A big thank you to Sea at Book of Yum for hosting Adopt a Gluten-Free Blogger again this month. As always, I love spending time getting to know my fellow gluten-free bloggers a little more. In this case, reading and trying out recipes from Lexie’s Kitchen definitely showed me that there are so many delicious treats that can be made, even on a gluten and dairy-free diet!

Warm Eggplant and Summer Squash Salad

I love eggplant. This is a relatively new occurrence for me. I never hated it before, I just didn’t really “get” it. I love that they are these gorgeous purple orbs (okay, yes, eggplant comes in more colors than just purple, but my eye really focuses on the purple ones!). They beckon at the farmers market or in the grocery, saying “buy me! bring me home!”. But I would bring a large eggplant home, and over and over, I would end up with a flavorless, spongy, less-than-appetizing vegetable. Oh, sure, I’d try to grill it or saute it, but it never lived up to my expectations. I was nearly ready to give up on eggplant.

Then I discovered baba ganoush. Apparently, roasting eggplant turns it from spongy and flavorless to creamy, velvety, and delicious. I could seriously sit down to a bowl of baba ganoush and polish it off all by myself. It’s that good.

That baba ganoush launched an entirely new relationship with eggplant. I think my chief mistake prior to that point in time was that I was undercooking it. Since I learned how to make baba ganoush, I also have fallen in love with eggplant in dishes like moussaka and ratatouille. I’ve even since returned to the grill with eggplant, making this too-hot-to-turn-on-the-oven grilled ratatouille.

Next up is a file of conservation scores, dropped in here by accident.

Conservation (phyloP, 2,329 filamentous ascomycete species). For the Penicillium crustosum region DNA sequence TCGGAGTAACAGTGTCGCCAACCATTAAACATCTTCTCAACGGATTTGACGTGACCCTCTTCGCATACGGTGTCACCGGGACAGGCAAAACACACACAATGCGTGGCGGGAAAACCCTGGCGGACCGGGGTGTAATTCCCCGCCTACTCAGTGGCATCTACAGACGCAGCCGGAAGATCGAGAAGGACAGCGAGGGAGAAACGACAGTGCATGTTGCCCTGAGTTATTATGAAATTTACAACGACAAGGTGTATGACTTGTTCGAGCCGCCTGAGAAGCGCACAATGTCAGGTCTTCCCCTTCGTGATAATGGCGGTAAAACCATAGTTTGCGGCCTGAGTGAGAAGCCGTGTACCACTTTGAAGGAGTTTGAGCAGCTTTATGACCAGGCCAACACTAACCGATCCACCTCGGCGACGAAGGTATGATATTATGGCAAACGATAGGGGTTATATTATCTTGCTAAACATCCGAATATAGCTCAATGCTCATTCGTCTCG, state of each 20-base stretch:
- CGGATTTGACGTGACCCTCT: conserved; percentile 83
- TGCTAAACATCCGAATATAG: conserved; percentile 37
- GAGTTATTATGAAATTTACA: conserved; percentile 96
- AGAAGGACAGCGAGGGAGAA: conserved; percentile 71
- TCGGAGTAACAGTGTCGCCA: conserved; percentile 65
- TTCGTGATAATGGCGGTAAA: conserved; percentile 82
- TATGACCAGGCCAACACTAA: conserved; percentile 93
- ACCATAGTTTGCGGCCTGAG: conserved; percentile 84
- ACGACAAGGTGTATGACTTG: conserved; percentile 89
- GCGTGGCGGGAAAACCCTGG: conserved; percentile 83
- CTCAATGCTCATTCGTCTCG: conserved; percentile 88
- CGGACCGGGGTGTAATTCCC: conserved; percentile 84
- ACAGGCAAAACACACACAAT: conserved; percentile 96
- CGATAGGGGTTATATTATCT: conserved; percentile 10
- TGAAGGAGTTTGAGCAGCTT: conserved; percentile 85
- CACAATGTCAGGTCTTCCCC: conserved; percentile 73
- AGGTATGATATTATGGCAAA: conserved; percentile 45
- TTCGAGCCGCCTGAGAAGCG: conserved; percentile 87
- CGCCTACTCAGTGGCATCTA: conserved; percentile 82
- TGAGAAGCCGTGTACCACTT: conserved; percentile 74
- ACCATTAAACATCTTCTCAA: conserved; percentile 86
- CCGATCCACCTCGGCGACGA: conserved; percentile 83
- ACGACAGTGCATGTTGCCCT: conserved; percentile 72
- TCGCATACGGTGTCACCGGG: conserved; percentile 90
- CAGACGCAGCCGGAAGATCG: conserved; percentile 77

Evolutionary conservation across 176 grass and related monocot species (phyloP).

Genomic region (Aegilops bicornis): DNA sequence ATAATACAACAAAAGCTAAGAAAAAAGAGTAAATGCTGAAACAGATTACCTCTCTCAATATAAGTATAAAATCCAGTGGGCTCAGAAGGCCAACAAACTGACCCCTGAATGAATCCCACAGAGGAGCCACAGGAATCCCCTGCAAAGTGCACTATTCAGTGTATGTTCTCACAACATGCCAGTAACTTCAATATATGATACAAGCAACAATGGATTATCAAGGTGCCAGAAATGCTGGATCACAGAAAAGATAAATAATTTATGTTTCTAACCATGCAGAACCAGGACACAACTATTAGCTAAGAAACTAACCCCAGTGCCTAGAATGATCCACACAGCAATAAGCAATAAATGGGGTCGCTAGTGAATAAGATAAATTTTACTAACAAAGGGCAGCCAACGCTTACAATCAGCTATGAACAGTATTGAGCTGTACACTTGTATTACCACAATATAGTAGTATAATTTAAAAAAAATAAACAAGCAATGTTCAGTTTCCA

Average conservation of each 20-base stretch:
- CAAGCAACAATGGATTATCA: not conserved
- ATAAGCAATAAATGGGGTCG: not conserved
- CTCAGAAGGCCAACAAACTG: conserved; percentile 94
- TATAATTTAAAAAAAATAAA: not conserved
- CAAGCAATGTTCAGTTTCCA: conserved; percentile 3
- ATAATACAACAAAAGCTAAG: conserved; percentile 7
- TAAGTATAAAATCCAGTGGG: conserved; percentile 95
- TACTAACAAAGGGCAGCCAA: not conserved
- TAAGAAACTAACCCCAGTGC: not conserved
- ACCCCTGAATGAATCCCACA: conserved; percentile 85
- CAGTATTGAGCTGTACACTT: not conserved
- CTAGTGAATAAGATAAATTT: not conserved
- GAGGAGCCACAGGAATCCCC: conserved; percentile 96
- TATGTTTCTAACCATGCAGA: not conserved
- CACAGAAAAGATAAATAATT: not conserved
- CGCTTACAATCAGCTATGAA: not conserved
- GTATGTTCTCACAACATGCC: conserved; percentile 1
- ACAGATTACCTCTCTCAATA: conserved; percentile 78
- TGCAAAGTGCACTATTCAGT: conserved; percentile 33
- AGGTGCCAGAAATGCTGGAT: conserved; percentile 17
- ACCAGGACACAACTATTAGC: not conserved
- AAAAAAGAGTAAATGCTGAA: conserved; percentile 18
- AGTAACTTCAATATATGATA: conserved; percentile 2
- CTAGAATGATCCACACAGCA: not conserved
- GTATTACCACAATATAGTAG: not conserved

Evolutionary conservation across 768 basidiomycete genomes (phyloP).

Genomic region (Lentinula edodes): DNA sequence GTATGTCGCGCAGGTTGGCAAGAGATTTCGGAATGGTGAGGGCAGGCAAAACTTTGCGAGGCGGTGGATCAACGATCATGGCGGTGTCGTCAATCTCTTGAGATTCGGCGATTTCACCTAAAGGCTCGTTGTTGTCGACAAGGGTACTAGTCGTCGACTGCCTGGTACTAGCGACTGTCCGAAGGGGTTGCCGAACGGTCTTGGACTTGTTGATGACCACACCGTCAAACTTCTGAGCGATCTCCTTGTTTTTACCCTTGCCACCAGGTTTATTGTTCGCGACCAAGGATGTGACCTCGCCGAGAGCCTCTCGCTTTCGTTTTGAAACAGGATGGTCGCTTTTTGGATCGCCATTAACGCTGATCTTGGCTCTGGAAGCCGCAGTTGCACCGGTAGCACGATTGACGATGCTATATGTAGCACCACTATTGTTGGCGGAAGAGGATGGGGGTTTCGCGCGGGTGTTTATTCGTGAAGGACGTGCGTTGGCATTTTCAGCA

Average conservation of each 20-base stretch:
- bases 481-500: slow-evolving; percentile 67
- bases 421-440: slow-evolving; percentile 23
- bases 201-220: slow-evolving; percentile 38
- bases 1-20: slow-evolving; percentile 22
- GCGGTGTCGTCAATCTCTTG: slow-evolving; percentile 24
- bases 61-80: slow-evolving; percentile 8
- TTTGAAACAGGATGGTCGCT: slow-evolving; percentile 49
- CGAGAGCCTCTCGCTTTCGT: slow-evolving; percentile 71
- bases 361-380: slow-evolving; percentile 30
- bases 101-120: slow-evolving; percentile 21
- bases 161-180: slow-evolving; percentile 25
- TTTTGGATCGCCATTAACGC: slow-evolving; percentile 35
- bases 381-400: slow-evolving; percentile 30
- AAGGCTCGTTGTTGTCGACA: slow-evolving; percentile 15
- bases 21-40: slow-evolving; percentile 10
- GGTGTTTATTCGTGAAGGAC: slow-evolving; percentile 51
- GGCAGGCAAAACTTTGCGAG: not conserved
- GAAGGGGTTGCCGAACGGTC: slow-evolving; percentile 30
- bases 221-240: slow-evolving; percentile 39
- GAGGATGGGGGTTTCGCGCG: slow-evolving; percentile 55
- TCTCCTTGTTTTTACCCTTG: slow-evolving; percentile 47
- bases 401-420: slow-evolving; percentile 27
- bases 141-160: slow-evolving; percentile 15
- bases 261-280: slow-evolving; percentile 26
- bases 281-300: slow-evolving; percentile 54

Now that it’s starting to get cooler and summer is coming to an end, I thought a warm salad would be a perfect way to enjoy the end of eggplant season. Since we are also nearing the end of the (over)abundance of summer squash, I thought it would be perfect to include it in the mix as well. Paired with some mint from my garden and a lovely tomato jam, this dish was a great way to say “farewell” to summer.

What, you don’t have tomato jam? Well, I’m sorry to say, I won’t share any of mine. It’s too delicious, and I’m going to be stingy. Stephanie over at Recipe Renovator was giving away some tomato jam a while back, as part of a huge blog event (hosted by Bloggers Without Borders) to raise money for Jennie, who unexpectedly lost her husband, and I bid on it. Well, I won, and not long after, a jar of delicious jam arrived at my doorstep. After I’d opened it and eaten a few spoonfuls, (it was good enough to eat by itself) I thought I ought to incorporate it into a meal. The jam really made this salad into something special. Stephanie does share her recipe here, so if you don’t have tomato jam, you can make your own! I haven’t tried it, but I bet that you could skip the canning part if you wish and simply freeze some of it. That is, if you don’t eat it all before then.